Not Blinded By The Light

February 23, 1994|By Peter Schmuck | Peter Schmuck,Sun Staff Writer

SARASOTA, FLA — SARASOTA, Fla. -- Jeffrey Hammonds feigned horror. He was headed out the door for his first workout of spring yesterday and suddenly realized he was not exactly dressed for success.

He was wearing one of those stud earrings that would be fairly certain to make a bad first impression on straight-laced manager Johnny Oates, and Hammonds -- one of baseball's flashiest young prospects -- is not about to make bad first impressions.

The earring might have gotten through the day unnoticed. It wasn't one of those Barry Bonds look-at-how-cool-I-am earlobe extravaganzas, but Hammonds knew it wouldn't fly. He took it out and trotted off for his first full season in the major leagues, knowing full well which diamond would end up being his best friend.

This is not a story about the fashion habits of young players, but that small incident said a lot about Hammonds. He arrived in the Orioles organization as the most touted college prospect in the nation, but he has spent the past year working hard just to fit in.

No false humility. No attempt to diminish expectations. Nothing phony. Just a careful and concerted effort to show everyone that he wants to be liked and accepted.

"I've liked him ever since I first met him," assistant general manager Frank Robinson said. "He has confidence in himself and his ability, but he's willing to listen. He's willing to learn. Usually, when you have a kid in his position, you can't tell him anything.

"He came in to me last year and asked, 'How should I act?' That impressed me. I told him to just be himself and let his actions speak more than words."

Hammonds did that last year . . . to a point. He was the first player from the 1992 amateur draft to make the majors when he was called up on June 25, and he turned the opportunity into a personal showcase with a .337 average and 19 RBIs in his first month of play.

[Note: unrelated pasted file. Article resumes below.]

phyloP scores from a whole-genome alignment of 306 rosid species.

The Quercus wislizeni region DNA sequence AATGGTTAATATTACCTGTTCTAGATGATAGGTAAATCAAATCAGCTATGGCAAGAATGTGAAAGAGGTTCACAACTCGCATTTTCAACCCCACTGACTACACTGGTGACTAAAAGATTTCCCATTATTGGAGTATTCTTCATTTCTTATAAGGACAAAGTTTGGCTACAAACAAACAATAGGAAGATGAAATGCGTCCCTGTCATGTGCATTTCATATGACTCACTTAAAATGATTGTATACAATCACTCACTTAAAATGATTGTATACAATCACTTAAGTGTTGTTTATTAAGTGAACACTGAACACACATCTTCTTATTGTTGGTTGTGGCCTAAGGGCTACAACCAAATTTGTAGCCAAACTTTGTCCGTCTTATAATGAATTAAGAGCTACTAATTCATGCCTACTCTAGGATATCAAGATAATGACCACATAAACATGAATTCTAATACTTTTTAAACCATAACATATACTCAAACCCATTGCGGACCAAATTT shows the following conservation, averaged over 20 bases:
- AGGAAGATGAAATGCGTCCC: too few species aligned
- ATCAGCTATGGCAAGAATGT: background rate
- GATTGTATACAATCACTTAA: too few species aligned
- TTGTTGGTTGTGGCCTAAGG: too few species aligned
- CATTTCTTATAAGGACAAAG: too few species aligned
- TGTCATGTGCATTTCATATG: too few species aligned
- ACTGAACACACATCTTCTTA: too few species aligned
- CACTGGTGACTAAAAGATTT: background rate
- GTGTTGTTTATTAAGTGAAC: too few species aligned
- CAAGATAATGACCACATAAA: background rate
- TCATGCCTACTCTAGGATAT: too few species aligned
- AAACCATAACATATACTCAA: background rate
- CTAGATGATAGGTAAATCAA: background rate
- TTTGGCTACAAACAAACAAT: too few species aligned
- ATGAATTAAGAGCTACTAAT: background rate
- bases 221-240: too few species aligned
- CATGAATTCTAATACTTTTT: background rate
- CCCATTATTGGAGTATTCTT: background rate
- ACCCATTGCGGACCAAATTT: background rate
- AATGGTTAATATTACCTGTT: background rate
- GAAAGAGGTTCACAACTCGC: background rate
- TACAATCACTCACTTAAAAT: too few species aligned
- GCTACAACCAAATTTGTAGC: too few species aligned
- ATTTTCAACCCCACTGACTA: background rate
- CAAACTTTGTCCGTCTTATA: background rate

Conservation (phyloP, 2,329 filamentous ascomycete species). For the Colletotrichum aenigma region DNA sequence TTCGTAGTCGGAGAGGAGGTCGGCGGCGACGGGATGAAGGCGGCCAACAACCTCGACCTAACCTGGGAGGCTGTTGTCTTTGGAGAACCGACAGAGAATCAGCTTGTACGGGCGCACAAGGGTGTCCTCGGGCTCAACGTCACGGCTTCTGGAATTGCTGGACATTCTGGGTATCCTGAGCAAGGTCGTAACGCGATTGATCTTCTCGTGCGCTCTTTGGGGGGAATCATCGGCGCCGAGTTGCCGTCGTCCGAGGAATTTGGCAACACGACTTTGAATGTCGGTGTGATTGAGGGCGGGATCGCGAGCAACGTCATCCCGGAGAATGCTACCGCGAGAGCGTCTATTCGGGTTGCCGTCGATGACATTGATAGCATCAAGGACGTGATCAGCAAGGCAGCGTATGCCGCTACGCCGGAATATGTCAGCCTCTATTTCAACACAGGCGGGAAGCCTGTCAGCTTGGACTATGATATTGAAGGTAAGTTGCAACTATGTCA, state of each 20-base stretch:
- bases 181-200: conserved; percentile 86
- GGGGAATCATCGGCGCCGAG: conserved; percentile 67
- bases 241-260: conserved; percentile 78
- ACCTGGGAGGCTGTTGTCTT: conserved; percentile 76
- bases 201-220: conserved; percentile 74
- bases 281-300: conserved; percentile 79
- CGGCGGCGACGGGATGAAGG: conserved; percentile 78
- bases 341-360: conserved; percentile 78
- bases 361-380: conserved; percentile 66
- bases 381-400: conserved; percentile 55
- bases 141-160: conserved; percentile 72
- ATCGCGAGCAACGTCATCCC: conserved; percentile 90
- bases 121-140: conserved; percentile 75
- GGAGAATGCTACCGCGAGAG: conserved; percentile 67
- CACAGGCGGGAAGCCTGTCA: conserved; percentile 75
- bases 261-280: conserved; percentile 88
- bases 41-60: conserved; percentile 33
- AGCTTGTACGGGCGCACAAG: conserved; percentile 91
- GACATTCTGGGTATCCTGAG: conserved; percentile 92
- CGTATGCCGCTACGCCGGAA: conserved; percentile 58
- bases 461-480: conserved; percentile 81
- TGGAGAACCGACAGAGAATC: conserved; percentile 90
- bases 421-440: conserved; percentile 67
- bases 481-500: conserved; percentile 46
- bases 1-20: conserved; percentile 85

Who knows what would have happened if he had been able to stay in the lineup, but a neck injury forced him onto the disabled list twice and limited him to a handful of appearances the rest of the season.

The injury was not considered serious at first, but it turned into a career crisis before Hammonds even had a foothold on his career. He eventually was diagnosed with a herniated cervical disk, which presented the scary possibility of neck surgery.

Now, he has returned with a clean bill of health and a chance to start the season as the everyday right fielder. But Hammonds, 22, claims he would have been able to walk away happy if the injury had seriously threatened his career.

"I didn't really think that was a possibility," he said, "but up to that point, I've been blessed by the Lord. He has given me everything a kid could dream of. If it was time for that part of my life to end, I could have handled it."

Past is filled with success

Who can argue? There doesn't appear to be much of anything that Hammonds can't do.

He was the first freshman in the history of Stanford University to be named a first-team All-American. He established a Pac-10 Conference record by hitting in 37 straight games. He batted .300 in the minor leagues and then took full advantage of a freak opportunity when Orioles outfielder Brady Anderson came down with the chickenpox.

No one expected him to make it look easy against major-league pitching, but he had two hits in his debut and a two-run home run the next day. Within a couple of weeks, it appeared he was fast becoming a permanent part of the starting lineup.

The neck injury surfaced later, though it stemmed from a diving play in Rochester in May. He aggravated it in a nationally televised game against the Boston Red Sox -- first during batting practice and then on a headfirst slide into home plate.

In retrospect, his youthful enthusiasm may have gotten the best of him. "When you're going good, you just don't want to come out," Hammonds said. "It was an ESPN game and I wanted to be out there. But that [the slide] wasn't really the problem. Tony Pena could have killed me if he had wanted to. He didn't clamp down on me."

If Oates has his way, Hammonds will never be in that situation again. He took time to talk to him yesterday and make sure he is not trying to play through any early soreness.

"Every move he makes will be monitored this year," Oates said. "I talked to him about how he felt going through today. I'd much rather take it slow than have any backslides."

Hammonds seems confident that his neck troubles are behind him, but he isn't taking his physical health for granted any more. He arrived at spring training with medical clearance to return to a normal routine, but it won't be routine until he has done everything that he has to do to get ready for the season.

"Right now, I do have question marks, not only physically but mentally," he said. "But I don't feel that I have anything to prove. I just want to make sure everything's OK, so I'm going to take it very slow this first week . . . but that's what I have always done."

Heading off the hype

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